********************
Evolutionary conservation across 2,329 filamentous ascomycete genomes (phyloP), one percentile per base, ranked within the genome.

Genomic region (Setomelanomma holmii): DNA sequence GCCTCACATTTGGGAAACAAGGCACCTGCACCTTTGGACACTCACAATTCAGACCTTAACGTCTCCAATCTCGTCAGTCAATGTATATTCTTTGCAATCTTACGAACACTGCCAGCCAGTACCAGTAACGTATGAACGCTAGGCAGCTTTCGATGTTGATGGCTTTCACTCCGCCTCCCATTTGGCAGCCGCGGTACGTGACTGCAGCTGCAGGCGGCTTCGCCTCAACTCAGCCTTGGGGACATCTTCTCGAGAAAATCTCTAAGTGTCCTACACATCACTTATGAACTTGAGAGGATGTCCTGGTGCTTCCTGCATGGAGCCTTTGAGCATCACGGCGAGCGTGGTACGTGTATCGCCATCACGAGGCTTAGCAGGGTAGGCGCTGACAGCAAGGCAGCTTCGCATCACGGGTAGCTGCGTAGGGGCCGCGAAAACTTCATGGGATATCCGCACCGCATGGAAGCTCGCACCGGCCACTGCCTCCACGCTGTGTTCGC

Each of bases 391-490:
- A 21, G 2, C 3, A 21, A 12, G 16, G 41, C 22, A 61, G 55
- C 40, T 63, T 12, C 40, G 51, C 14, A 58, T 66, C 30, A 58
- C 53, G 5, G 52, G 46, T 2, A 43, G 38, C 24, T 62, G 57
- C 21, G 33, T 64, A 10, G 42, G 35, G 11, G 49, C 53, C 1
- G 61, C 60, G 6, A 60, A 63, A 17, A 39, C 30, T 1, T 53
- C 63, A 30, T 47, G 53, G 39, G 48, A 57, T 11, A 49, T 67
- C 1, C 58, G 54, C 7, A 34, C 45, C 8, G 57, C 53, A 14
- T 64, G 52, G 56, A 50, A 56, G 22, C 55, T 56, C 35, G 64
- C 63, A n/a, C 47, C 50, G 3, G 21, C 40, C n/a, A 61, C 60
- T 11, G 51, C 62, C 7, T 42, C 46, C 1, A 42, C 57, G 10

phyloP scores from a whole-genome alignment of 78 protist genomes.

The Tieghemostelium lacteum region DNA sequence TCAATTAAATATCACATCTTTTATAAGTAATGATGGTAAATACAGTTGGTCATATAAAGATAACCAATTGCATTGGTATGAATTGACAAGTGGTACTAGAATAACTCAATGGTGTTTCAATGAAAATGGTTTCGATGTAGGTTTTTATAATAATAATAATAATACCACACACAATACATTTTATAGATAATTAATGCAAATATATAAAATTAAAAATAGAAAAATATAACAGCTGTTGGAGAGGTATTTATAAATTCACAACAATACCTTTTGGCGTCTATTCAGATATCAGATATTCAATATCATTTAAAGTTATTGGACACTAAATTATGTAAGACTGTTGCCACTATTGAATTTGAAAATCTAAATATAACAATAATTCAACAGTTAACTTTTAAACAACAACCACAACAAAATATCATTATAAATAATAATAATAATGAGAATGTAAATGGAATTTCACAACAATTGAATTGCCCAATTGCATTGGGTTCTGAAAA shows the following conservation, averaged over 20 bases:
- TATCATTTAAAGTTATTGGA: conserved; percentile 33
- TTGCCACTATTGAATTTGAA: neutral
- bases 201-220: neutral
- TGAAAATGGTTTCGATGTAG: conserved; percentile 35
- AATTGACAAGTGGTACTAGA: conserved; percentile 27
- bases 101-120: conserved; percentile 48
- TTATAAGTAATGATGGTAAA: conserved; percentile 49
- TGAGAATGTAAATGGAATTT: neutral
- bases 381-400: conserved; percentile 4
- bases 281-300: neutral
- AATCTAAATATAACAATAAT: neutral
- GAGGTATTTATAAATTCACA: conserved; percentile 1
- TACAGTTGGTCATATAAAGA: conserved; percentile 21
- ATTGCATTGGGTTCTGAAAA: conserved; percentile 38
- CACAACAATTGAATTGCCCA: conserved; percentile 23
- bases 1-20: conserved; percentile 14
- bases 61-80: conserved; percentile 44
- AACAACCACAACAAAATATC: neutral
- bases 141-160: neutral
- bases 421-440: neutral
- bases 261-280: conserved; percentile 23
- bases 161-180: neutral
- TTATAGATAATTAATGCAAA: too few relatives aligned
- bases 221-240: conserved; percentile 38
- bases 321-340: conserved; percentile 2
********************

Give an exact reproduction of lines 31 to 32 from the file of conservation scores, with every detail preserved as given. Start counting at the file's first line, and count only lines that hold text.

- bases 1-20: conserved; percentile 14
- bases 61-80: conserved; percentile 44